Every day in the world’s great science and technology clusters, brilliant people go to work thinking about innovation—how to innovate in research, how to build and grow startups, how to keep innovating at public companies so the startups don’t eat their lunch. Edward Jung admires all that work, but believes it can only go so far—that it can’t provide solutions to the world’s biggest problems. For that, he believes, you need a whole new approach to innovation.
Call it Innovation at Large Scale. And it will be the topic of Jung’s keynote talk at XSITE 2011 (the Xconomy Summit on Innovation, Technology, and Entrepreneurship), which takes place this Thurday, June 16, at Babson College in Wellesley, MA.
Along with noted visionary Nathan Myhrvold and two other colleagues, Jung is a co-founder of Intellectual Ventures, the Seattle-area intellectual property firm best known for buying and licensing patents around the world—and for bringing top thinkers together for brainstorming “invention sessions” to create new patents. He is also the former chief architect of Microsoft.
I spoke with Jung last week to learn more about his planned talk at XSITE. I have to say I was expecting something about the importance of invention and patenting. But it turned out he is going to talk about how to bring innovation to some of the world’s biggest and most pressing problems—health care, energy, and the like. “It’s new and it’s not really just about Intellectual Ventures,” Jung told me.
I don’t want to steal too much of Jung’s thunder in advance of XSITE. But here are some notes from our conversation.
First, he’s talking about a model of innovation that actively involves government—rather than asks government to get out of the way. That’s because the problems he means to tackle are so huge and fundamental, government has to be involved. “There’s a whole bunch of problems to solve,” Jung says. “Whether dealing with healthcare in the developing world, or very large-scale problems through energy. It’s at a scale of problem that a single startup can’t solve, and it’s very inefficient to try to create lots of startups. Large companies can’t solve them either.”
One example he gave involves diagnostics medicine and that much-envisioned day when an array of diagnostic sensors—genomic, proteomic, visual, chemical, and behavioral—might warn us in advance of disease risk factors and provide tailored preventative treatments as well as personalized therapeutic regimens. A host of firms, such as Kaiser Permanente, Johnson & Johnson, Procter & Gamble, Baxter, Unilever, Walmart, and even IT powerhouses like Microsoft, Google, Intel, and Cisco—which might provide ways to store and access personal medical information—have released their own visions of the field and how their companies fit into them.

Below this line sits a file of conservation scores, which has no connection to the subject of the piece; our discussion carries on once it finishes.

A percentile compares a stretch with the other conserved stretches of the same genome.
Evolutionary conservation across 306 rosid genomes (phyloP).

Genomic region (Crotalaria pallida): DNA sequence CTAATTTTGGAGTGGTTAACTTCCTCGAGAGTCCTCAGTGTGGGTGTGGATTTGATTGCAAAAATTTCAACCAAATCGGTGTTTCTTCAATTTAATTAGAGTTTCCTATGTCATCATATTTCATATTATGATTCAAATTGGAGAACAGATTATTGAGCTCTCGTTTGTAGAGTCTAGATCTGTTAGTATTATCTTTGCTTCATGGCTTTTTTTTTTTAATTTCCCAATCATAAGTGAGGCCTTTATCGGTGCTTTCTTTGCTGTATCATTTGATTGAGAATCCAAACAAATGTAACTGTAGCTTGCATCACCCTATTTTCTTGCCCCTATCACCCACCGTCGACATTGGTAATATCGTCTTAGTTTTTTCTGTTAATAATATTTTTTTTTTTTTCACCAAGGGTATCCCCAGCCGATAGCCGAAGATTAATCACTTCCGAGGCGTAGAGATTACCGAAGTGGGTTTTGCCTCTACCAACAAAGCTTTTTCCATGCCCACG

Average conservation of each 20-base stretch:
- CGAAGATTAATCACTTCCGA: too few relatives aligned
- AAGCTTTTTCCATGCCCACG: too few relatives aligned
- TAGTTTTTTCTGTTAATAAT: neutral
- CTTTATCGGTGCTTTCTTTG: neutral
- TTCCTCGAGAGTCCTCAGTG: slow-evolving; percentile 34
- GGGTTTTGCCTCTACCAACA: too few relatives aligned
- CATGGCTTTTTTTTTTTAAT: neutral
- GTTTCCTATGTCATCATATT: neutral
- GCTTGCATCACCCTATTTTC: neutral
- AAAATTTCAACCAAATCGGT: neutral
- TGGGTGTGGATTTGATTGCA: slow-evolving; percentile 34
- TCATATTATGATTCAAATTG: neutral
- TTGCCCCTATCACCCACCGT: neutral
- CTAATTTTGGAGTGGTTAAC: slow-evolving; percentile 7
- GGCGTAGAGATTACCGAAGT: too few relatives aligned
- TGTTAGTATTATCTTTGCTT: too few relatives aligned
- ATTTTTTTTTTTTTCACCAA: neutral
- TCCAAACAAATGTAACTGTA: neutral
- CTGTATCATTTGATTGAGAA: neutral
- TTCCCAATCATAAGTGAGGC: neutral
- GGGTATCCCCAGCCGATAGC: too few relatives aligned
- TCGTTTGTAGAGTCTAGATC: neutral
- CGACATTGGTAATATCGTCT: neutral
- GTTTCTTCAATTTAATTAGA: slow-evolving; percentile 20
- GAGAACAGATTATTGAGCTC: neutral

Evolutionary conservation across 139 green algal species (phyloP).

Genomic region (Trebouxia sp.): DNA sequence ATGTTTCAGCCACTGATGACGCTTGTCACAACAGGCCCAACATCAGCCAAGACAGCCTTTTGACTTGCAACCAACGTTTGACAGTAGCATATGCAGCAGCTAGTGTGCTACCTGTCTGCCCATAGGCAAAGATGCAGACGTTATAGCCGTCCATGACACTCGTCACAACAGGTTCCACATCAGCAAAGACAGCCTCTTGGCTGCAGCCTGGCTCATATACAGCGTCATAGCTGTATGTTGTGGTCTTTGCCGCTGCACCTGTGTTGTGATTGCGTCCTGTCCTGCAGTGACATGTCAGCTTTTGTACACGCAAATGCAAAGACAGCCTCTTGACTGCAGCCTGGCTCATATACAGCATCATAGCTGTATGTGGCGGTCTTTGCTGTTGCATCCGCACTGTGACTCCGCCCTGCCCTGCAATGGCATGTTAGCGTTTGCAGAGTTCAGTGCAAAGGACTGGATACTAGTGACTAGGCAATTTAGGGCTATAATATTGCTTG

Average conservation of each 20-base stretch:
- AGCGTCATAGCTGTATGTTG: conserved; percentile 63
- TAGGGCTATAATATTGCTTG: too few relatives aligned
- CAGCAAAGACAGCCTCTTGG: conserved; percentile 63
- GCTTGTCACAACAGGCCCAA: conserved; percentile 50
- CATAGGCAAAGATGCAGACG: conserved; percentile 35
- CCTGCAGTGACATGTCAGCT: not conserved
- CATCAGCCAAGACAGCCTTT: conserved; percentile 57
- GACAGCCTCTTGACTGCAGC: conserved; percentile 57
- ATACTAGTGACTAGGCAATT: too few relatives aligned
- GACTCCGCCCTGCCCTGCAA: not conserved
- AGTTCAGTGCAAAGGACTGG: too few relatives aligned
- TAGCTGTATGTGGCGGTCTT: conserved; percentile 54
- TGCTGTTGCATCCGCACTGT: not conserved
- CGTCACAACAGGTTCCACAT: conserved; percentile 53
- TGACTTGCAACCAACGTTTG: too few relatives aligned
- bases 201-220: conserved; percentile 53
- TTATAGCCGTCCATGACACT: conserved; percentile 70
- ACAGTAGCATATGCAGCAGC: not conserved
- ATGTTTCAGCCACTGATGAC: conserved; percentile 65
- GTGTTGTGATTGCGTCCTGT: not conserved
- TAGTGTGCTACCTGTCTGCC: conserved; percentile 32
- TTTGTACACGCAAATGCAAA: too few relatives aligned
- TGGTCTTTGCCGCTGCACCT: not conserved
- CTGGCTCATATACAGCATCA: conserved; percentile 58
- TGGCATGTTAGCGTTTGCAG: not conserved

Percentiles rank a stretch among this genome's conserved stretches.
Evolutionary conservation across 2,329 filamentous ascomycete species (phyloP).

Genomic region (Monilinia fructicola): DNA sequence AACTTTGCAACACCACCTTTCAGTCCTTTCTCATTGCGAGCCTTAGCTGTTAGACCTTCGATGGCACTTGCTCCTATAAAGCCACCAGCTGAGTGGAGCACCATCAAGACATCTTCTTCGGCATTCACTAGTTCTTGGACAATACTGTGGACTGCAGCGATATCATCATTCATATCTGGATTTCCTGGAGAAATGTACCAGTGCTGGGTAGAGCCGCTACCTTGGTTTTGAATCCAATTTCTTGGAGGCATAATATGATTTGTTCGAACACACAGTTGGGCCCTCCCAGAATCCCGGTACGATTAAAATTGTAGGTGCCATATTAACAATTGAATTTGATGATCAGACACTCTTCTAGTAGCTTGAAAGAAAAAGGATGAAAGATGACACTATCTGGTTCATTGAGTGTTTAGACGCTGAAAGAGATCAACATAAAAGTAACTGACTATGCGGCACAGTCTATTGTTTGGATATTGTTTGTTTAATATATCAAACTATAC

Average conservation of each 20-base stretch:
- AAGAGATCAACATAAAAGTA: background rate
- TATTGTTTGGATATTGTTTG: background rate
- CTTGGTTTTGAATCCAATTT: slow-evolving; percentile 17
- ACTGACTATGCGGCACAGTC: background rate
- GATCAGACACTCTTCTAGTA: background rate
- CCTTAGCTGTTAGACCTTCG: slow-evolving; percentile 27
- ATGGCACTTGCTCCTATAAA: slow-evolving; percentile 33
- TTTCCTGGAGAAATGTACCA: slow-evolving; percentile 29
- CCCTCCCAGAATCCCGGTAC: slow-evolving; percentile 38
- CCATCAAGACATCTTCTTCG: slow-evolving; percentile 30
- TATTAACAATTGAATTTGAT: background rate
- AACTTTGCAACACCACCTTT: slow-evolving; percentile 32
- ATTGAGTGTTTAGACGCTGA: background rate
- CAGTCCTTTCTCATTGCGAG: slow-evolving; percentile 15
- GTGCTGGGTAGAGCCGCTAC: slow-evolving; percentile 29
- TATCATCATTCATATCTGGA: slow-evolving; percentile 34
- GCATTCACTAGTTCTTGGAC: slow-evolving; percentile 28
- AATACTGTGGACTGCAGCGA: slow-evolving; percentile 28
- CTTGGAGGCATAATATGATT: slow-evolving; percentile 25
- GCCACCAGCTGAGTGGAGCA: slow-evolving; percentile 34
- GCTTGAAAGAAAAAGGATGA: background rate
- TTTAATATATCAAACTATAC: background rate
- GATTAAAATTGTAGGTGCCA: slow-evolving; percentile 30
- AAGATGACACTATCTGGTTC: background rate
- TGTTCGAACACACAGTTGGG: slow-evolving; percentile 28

But each of these organizations, no matter how large and important, is only one bit player in what diagnostics medicine will ultimately become, and therefore their roadmaps only point to a piece of the field’s future. Think of a passenger airline industry without an Airbus or Boeing—that’s what diagnostics medicine is today, Jung says. “It’s like having a whole bunch of companies that make parts for airplanes try to talk about the vision of the airplane,” he says. What’s more, he adds, “You have no such uber company for a lot of the problems that were looking at.”
Since hundreds of separate companies aren’t going to spontaneously assemble themselves into a solution, “this is one of the cases where a government has to step in and play a role,” Jung says.
Specifically what’s needed, he says, is a master architect or “integrator” to contract with companies to provide all the pieces and then weave them together into a system that works. Now before you shout out—“Hold on, Uncle Sam as integrator, give me a break”—that’s NOT what Jung says the government should be doing. Instead, he says government should de-risk these big efforts by providing long-term guaranteed funding. It should then choose an integrator—in much the way NASA chose the Jet Propulsion Laboratory to manage its Mars Exploration Rover Project.
“Lots of new innovation can be tapped if you can just unlock the integration problem,” says Jung. The government can’t be that integrator, but it can be a demand customer who “changes the risk profile” of taking on big problems—both for large companies and startups, he says.
I’ll leave it to Jung to fully explain what he means at XSITE—and then hopefully answer some of your questions. I’m really looking forward to his talk, though, which will add an important dimension to our discussion of the Entrepreneurship Era, the theme of this year’s conference. We have speakers from startups, universities, public companies, and venture firms—including Desh Deshpande, Gilt Groupe founder Alexandra Wilkis Wilson, Biogen founder and Nobel Laureate Phil Sharp, TripAdvisor’s Stephen Kaufer, and Todd Dagres of Spark Capital.
Jung’s talk figures to be the icing on the cake—as it brings the entrepreneurship and innovation discussion to mega problems and projects, including how government fits into the picture. Register here. I hope to see you on Thursday.